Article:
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Mr. Van Burnam and his sons had gone through the formality of a supper and were conversing in the haphazard way natural to men filled with a subject they dare not discuss, when the door opened and Mr. Gryce came in.
Advancing very calmly, he addressed himself to the father:
"I am sorry," said he, "to be obliged to inform you that this affair is much more serious than we anticipated. This young woman was dead before the shelves laden with bric-à-brac fell upon her. It is a case of murder; obviously so, or I should not presume to forestall the Coroner's jury in their verdict."
Murder! it is a word to shake the stoutest heart!
The older gentleman reeled as he half rose, and Franklin, his son, betrayed in his own way an almost equal amount of emotion. But Howard, shrugging his shoulders as if relieved of an immense weight, looked about with a cheerful air, and briskly cried:
"Then it is not the body of my wife you have there. No one would murder Louise. I shall go away and prove the truth of my words by hunting her up at once."
The detective opened the door, beckoned in the doctor, who whispered two or three words into Howard's ear.
They failed to awake the emotion he evidently expected. Howard looked surprised, but answered without any change of voice:
"Yes, Louise had such a scar; and if it is true that this woman is similarly marked, then it is a mere coincidence. Nothing will convince me that my wife has been the victim of murder."
"Had you not better take a look at the scar just mentioned?"
"No. I am so sure of what I say that I will not even consider the possibility of my being mistaken. I have examined the clothing on this body you have shown me, and not one article of it came from my wife's wardrobe; nor would my wife go, as you have informed me this woman did, into a dark house at night with any other man than her husband."
"And so you absolutely refuse to acknowledge her."
The detective paused, glanced at the troubled faces of the other two gentlemen, faces that had not perceptibly altered during these declarations, and suggestively remarked:
"You have not asked by what means she was killed."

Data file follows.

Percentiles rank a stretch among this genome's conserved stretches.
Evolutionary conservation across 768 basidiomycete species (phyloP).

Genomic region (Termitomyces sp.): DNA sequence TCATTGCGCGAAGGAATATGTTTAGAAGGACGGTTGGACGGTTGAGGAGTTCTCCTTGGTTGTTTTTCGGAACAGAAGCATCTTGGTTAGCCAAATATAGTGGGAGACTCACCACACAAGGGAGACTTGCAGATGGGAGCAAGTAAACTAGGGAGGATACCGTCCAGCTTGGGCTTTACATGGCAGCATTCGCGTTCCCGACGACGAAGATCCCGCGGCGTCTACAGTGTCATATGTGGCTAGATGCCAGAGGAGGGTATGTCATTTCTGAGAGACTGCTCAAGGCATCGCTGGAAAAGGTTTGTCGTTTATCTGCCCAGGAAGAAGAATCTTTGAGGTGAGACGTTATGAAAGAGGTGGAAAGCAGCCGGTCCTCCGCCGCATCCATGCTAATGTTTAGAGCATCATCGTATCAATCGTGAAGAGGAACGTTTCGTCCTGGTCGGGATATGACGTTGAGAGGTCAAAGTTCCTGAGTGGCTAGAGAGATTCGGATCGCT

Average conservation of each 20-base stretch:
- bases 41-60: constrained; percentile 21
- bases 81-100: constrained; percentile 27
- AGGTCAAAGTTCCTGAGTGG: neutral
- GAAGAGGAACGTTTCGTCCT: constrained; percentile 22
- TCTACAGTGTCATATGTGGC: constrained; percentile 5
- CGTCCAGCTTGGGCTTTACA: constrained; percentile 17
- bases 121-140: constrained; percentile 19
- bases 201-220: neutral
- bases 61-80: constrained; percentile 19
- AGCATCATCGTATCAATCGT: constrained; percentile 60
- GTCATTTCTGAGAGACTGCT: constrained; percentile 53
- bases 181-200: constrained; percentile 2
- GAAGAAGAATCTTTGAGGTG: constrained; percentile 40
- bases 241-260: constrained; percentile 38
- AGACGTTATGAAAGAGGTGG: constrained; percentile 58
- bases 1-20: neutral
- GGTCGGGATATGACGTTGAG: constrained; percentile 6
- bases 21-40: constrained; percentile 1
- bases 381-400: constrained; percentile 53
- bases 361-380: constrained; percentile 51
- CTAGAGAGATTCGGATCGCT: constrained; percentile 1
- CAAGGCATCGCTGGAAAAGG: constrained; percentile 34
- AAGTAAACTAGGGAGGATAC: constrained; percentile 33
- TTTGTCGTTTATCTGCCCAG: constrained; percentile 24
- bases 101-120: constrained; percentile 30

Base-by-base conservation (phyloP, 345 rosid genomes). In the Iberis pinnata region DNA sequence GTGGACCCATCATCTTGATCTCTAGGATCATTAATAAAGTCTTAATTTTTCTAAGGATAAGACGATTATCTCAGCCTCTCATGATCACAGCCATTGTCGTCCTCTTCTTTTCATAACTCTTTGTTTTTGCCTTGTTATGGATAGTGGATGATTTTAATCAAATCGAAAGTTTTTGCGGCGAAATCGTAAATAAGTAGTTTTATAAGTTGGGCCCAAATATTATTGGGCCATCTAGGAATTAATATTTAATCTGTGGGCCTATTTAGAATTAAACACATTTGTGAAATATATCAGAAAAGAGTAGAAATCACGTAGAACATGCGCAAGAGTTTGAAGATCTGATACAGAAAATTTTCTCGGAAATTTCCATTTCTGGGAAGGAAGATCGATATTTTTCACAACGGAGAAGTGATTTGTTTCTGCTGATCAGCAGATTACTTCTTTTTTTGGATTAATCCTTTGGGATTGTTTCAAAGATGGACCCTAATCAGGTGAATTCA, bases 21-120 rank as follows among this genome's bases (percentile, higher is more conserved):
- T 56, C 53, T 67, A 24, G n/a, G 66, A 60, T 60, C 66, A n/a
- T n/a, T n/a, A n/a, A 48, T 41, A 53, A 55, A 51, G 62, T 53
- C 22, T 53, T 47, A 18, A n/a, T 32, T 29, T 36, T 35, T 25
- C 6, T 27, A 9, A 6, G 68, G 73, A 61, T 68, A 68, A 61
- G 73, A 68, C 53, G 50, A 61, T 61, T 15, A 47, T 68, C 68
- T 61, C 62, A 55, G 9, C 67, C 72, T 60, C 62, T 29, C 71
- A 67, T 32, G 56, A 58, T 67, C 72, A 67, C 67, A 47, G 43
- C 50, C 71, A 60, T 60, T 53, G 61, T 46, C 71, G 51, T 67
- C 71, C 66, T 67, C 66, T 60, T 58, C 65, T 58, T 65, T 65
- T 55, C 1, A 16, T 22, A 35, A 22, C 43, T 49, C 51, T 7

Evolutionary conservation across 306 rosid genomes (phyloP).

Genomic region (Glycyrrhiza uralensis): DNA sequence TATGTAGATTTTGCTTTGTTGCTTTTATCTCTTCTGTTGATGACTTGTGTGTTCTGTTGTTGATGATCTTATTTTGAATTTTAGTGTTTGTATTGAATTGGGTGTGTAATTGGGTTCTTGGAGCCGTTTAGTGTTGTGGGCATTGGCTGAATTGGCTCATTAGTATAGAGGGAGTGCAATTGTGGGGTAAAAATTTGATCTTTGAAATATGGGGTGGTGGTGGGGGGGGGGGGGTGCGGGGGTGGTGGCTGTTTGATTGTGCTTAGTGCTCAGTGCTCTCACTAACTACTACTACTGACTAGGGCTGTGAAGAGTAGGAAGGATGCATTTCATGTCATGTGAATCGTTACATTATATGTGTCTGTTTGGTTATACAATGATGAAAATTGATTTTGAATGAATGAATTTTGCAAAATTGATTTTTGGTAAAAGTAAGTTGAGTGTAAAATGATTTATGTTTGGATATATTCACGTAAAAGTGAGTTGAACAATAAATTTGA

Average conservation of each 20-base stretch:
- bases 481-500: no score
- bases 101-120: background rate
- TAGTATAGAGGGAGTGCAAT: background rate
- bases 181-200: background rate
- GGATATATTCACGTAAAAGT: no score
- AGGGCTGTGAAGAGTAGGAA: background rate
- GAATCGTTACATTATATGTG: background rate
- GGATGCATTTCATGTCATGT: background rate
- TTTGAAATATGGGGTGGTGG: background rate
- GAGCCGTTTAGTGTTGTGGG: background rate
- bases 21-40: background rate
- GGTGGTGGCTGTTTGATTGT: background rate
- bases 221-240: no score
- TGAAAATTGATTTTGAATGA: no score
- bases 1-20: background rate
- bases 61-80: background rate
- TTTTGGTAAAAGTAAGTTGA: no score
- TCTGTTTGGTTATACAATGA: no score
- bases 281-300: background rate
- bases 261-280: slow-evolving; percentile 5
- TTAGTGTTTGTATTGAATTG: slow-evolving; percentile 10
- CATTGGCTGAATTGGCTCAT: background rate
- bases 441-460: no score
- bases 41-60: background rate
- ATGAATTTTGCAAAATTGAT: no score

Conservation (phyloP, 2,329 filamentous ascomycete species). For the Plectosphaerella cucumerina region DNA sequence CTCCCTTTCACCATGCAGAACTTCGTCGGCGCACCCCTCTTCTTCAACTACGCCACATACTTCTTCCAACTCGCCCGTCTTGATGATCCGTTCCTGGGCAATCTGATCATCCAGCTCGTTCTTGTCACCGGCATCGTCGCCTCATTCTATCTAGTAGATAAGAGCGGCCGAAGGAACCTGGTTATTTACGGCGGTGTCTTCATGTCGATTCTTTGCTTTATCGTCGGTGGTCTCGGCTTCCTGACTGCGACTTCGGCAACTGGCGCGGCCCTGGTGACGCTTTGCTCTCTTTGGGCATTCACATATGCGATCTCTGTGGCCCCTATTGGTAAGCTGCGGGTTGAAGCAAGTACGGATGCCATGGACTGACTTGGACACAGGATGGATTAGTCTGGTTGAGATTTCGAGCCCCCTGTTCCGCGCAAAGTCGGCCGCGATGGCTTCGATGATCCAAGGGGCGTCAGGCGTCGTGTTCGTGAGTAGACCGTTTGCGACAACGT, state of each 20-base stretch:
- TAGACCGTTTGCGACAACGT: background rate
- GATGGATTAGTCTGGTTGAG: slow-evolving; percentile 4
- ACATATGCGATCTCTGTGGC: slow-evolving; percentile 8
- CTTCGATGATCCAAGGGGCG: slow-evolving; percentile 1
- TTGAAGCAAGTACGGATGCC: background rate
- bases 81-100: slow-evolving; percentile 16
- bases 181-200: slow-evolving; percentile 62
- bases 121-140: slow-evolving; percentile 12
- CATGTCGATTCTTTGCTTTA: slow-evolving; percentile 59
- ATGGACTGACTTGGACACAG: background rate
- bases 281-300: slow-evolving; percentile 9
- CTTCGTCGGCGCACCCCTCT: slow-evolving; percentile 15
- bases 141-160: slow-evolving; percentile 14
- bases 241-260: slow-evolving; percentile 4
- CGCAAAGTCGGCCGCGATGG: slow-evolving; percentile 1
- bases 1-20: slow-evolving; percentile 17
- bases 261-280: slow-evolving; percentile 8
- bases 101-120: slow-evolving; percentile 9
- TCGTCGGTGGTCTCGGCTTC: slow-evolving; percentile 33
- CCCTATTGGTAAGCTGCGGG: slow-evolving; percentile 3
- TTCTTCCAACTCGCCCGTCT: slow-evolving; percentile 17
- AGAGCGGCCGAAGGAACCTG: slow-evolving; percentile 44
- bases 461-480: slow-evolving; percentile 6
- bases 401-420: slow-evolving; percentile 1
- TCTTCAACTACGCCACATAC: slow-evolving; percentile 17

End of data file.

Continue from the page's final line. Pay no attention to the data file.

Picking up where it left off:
"And I don't care," shouted Howard.
"It was by very peculiar means, also new in my experience."
"It does not interest me," the other retorted.
Mr. Gryce turned to his father and brother.
"Does it interest you?" he asked.
The old gentleman, ordinarily so testy and so peremptory, silently nodded his head, while Franklin cried:
"Speak up quick. You detectives hesitate so over the disagreeables. Was she throttled or stabbed with a knife?"
"I have said the means were peculiar. She was stabbed, but not--with a knife."
I know Mr. Gryce well enough now to be sure that he did not glance towards Howard while saying this, and yet at the same time that he did not miss the quiver of a muscle on his part or the motion of an eyelash. But Howard's assumed sang froid remained undisturbed and his countenance imperturbable.
"The wound was so small," the detective went on, "that it is a miracle it did not escape notice. It was made by the thrust of some very slender instrument through----"
"The heart?" put in Franklin.
"Of course, of course," assented the detective; "what other spot is vulnerable enough to cause death?"
"Is there any reason why we should not go?" demanded Howard, ignoring the extreme interest manifested by the other two, with a determination that showed great doggedness of character.
The detective ignored him.
"A quick stroke, a sure stroke, a fatal stroke. The girl never breathed after."
"But what of those things under which she lay crushed?"
"Ah, in them lies the mystery! Her assailant must have been as subtle as he was sure."
And still Howard showed no interest.
"I wish to telegraph to Haddam," he declared, as no one answered the last remark. Haddam was the place where he and his wife had been spending the summer.
"We have already telegraphed there," observed Mr. Gryce. "Your wife has not yet returned."
"There are other places," defiantly insisted the other. "I can find her if you give me the opportunity."
Mr. Gryce bowed.
"I am to give orders, then, for this body to be removed to the Morgue."
It was an unexpected suggestion, and for an instant Howard showed that he had feelings with the best. But he quickly recovered himself, and avoiding the anxious glances of his father and brother, answered with offensive lightness:
"I have nothing to do with that. You must do as you think proper."
And Mr. Gryce felt that he had received a check, and did not know whether to admire the young man for his nerve or to execrate him for his brutality. That the woman whom he had thus carelessly dismissed to the ignominy of the public gaze was his wife, the detective did not doubt.
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